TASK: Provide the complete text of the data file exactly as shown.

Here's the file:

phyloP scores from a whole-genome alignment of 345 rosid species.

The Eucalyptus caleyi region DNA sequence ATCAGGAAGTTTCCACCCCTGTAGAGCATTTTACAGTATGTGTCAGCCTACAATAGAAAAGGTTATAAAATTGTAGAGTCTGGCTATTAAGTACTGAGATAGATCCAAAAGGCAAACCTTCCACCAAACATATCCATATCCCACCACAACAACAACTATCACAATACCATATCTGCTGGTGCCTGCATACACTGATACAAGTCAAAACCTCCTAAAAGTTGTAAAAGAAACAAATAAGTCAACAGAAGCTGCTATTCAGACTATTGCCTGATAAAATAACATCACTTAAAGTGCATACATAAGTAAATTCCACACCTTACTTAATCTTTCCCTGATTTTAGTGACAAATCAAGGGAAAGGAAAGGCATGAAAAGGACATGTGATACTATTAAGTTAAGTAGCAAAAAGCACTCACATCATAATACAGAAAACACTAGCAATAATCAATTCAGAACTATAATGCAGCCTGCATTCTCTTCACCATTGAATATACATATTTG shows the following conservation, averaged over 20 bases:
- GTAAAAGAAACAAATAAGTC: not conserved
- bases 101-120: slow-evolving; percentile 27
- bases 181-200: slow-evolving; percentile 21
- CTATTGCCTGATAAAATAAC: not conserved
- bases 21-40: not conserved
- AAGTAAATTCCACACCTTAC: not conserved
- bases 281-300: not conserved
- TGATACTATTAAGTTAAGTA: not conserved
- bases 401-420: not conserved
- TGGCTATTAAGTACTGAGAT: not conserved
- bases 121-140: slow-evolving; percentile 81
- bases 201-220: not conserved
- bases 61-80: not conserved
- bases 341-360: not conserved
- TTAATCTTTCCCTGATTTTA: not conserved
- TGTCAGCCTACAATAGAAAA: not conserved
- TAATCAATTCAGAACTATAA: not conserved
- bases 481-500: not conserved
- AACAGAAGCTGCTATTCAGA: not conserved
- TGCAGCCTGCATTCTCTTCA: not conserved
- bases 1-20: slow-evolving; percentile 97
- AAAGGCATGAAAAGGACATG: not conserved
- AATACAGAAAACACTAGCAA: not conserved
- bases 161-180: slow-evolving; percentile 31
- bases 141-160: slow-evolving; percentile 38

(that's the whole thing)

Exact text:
phyloP scores from a whole-genome alignment of 345 rosid species.

The Eucalyptus caleyi region DNA sequence ATCAGGAAGTTTCCACCCCTGTAGAGCATTTTACAGTATGTGTCAGCCTACAATAGAAAAGGTTATAAAATTGTAGAGTCTGGCTATTAAGTACTGAGATAGATCCAAAAGGCAAACCTTCCACCAAACATATCCATATCCCACCACAACAACAACTATCACAATACCATATCTGCTGGTGCCTGCATACACTGATACAAGTCAAAACCTCCTAAAAGTTGTAAAAGAAACAAATAAGTCAACAGAAGCTGCTATTCAGACTATTGCCTGATAAAATAACATCACTTAAAGTGCATACATAAGTAAATTCCACACCTTACTTAATCTTTCCCTGATTTTAGTGACAAATCAAGGGAAAGGAAAGGCATGAAAAGGACATGTGATACTATTAAGTTAAGTAGCAAAAAGCACTCACATCATAATACAGAAAACACTAGCAATAATCAATTCAGAACTATAATGCAGCCTGCATTCTCTTCACCATTGAATATACATATTTG shows the following conservation, averaged over 20 bases:
- GTAAAAGAAACAAATAAGTC: not conserved
- bases 101-120: slow-evolving; percentile 27
- bases 181-200: slow-evolving; percentile 21
- CTATTGCCTGATAAAATAAC: not conserved
- bases 21-40: not conserved
- AAGTAAATTCCACACCTTAC: not conserved
- bases 281-300: not conserved
- TGATACTATTAAGTTAAGTA: not conserved
- bases 401-420: not conserved
- TGGCTATTAAGTACTGAGAT: not conserved
- bases 121-140: slow-evolving; percentile 81
- bases 201-220: not conserved
- bases 61-80: not conserved
- bases 341-360: not conserved
- TTAATCTTTCCCTGATTTTA: not conserved
- TGTCAGCCTACAATAGAAAA: not conserved
- TAATCAATTCAGAACTATAA: not conserved
- bases 481-500: not conserved
- AACAGAAGCTGCTATTCAGA: not conserved
- TGCAGCCTGCATTCTCTTCA: not conserved
- bases 1-20: slow-evolving; percentile 97
- AAAGGCATGAAAAGGACATG: not conserved
- AATACAGAAAACACTAGCAA: not conserved
- bases 161-180: slow-evolving; percentile 31
- bases 141-160: slow-evolving; percentile 38